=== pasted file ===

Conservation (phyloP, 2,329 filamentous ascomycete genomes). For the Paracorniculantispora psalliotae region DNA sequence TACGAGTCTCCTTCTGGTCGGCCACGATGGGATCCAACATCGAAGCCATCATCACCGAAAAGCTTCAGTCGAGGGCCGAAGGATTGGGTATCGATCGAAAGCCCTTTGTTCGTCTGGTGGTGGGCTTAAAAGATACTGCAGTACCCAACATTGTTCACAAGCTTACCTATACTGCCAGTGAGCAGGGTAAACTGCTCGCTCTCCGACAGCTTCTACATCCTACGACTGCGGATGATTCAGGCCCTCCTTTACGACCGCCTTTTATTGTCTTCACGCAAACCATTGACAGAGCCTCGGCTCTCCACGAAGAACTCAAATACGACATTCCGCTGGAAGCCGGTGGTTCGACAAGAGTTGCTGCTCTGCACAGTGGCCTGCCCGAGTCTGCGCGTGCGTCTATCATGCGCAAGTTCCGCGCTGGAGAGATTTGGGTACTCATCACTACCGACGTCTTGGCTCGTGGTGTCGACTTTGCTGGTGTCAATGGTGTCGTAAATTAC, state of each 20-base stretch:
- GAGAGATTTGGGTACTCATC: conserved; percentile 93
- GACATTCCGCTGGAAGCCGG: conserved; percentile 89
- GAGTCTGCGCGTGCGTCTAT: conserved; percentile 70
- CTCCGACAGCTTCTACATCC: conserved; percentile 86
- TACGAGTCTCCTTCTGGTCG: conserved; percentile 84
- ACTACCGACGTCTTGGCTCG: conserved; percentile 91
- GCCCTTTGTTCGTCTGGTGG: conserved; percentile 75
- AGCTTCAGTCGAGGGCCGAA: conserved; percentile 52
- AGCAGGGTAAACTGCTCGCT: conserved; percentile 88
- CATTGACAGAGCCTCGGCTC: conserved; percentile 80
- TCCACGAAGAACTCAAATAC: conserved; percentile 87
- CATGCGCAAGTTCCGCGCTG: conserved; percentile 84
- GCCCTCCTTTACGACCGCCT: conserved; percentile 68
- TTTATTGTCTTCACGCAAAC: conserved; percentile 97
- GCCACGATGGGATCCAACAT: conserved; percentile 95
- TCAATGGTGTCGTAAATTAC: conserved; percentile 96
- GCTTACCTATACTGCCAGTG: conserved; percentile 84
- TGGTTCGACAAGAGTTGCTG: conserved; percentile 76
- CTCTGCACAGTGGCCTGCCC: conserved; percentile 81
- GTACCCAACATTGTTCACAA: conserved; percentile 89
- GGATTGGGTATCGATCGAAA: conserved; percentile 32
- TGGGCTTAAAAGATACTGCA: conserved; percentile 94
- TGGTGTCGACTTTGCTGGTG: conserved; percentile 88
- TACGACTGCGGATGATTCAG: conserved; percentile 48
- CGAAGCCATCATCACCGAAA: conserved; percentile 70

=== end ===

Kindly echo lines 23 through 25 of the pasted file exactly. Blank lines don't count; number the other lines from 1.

- TGGGCTTAAAAGATACTGCA: conserved; percentile 94
- TGGTGTCGACTTTGCTGGTG: conserved; percentile 88
- TACGACTGCGGATGATTCAG: conserved; percentile 48